I know, I know. What more can be said about Chambers Bay that hasn’t already?
Full transparency, I asked myself the same question while driving up the California coast for our first-ever stroke play event.
After reading TGJ No. 16 and vividly recalling that U.S. Open from 2015, I knew of Chamber’s Bay’s origins—how it rose from an old gravel mine, leaving only a train track and scattered cement structures as a reminder of its rocky past.
I also knew it was a tough walk—7,400-ish yards from the back and most of that up some serious slope. And how there was one tree on the entire course, and, after some Google Earth recon, how that wasn’t even technically true. I knew of its public status and how tee times were tough to come by long before a pandemic left the country with a serious golf bug.
Finally, I knew its current greens were far from the splotchy surfaces that damn near sent Billy Horschel to therapy following the U.S. Open’s first visit to the Pacific Northwest.
I knew all of this. 15-year-old Walker Lamb did not. He was 9 when Dustin Johnson three-putted 18. When he graduates high school in 2024, it’ll have been nearly a decade since Jordan Spieth stole one with a birdie-double bogey-birdie finish that would make Christopher Nolan blush. Hell, I’d be shocked if he knew how to spell poa annua, let alone identify it.
All Walker Lamb knew was that he was playing in a Golfer’s Journal event on Friday at Chambers Bay with his Dad; that there would be 94 other players competing for one net and one gross trophy; that there was rain in the forecast; that the course was open to TGJ members all day; and that he should stick around to compete in the knockout game on the par-3 9th hole at day’s end.
Some 12 hours later, as he posed for a picture with the low net trophy in one hand, a certificate for a custom Scotty Cameron in another, and the sun setting over Puget Sound behind him, Walker Lamb knew a lot more. About this place, and himself.
“He’s won a couple of big junior tournaments already,” Mark Lamb whispered while looking on with pride. “But this is the most important day of his golfing life.”
Jeff Marsh has spent more time at Chambers Bay than anybody not employed by the city of University Place, Washington. The golf photography junkie lives just down the street and has filled more memory cards with photos here than his internal hard drive could ever hold. So when Craig Esposito posted a round of 70 (-2) in side-winding rain and USGA-approved pins, I wanted his take.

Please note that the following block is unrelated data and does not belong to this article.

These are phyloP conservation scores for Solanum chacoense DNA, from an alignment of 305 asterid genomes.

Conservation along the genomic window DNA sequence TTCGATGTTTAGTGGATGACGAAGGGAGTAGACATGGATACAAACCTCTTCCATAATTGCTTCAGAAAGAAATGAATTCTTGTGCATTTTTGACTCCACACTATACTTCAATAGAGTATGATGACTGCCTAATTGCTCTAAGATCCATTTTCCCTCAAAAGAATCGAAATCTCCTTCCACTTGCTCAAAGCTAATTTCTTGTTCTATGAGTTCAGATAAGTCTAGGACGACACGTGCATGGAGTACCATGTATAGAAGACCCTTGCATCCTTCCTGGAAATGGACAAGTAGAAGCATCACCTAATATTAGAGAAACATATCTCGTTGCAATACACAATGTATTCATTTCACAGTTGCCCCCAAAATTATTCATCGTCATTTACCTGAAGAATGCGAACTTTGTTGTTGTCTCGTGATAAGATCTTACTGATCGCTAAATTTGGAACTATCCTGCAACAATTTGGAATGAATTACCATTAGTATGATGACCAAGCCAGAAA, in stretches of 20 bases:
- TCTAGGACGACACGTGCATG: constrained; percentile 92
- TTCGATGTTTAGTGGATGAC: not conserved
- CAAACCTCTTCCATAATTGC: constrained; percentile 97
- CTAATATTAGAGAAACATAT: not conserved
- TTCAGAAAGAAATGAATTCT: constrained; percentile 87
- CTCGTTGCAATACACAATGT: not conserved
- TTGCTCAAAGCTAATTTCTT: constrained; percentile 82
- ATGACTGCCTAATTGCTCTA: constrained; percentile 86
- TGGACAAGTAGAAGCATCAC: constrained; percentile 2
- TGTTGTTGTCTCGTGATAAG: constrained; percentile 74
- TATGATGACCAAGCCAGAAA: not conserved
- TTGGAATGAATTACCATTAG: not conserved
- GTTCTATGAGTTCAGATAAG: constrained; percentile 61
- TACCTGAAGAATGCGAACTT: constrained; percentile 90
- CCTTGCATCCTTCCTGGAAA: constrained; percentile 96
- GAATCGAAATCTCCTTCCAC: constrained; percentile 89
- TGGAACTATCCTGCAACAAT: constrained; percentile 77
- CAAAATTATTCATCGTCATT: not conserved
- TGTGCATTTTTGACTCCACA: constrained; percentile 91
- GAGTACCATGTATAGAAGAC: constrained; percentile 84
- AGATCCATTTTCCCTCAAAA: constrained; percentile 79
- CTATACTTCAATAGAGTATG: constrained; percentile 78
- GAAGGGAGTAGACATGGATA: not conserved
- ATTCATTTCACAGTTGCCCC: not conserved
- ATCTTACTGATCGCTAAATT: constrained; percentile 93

“One of the best I’ve ever seen here,” said Marsh. “You’re not supposed to do that in these conditions.”
But damned if Esposito didn’t birdie three of his last four to do it anyway. The 70 would stand as the lone under-par round of the day, sneaking past a pair of 74s to earn Esposito his first TGJ title.
And then there was Lamb. With an impressive round of 80 in the morning and low net honors secured (73), he decided to test his luck in the afternoon’s Lone Fir Standing competition. The rules were simple:
- Hit No. 9 green from 155 to advance.
- Hit it from 225 yards to advance.
When the gauntlet was complete, only 13 of the 75 participants remained. With daylight fading, those knocked out sampled local whiskeys and watched as a closest to the pin among the 13 would decide who went home with a Scotty Cameron. Without hesitation, Lamb strutted to the tee with 3-wood in hand, looking to place a marker for the field to chase. His ball took off just left of the pin, snuck over the front bunker, ran to the back edge, paused for a moment, then slowly trickled back down the slope towards the hole.
Over the hooting and hollering of the crowd, a muffled voice broke through on a nearby walkie-talkie: “Four feet! Beat that!”
People who are lucky enough to play Chambers Bay fall into one of two categories: those who swear by it, and those who didn’t play well.
Chambers is a polarizing golf course, and I now understand why. It requires a shuttle from the pro shop down to the first tee. The greens repel poor shots with an animosity that makes it difficult not to take personally. Its bunkering can only be described as small moon craters, and you’ve got a better chance of pole-vaulting over those massive fescue dunes than an errant tee shot popping out of them.
But a different look puts you in that first category.
The shuttle opens up to a heart-stopping view of a major championship course that in another time would have surely been kept private. The contours around the greens offer far more solutions than problems. Stare at these bunkers long enough and you’ll enter a near psychedelic state with little to no risk of side effects. And those gnarly dunes are meant to steer your eyes, not your golf ball. Aim farther left.
When played as intended, Chambers Bay is an otherworldly golf experience. It’s a test of creativity, geometry, depth-perception, decision making and discipline. With no carts available, it will question your golf stamina, and when the foggy rain rolls in—and it inevitably will—your entire Chambers Bay experience will boil down to one essential question: How much do you really love golf?
After finally visiting the course beside the Sound, I’m certain I know. It’s enough to make rain feel like sunshine.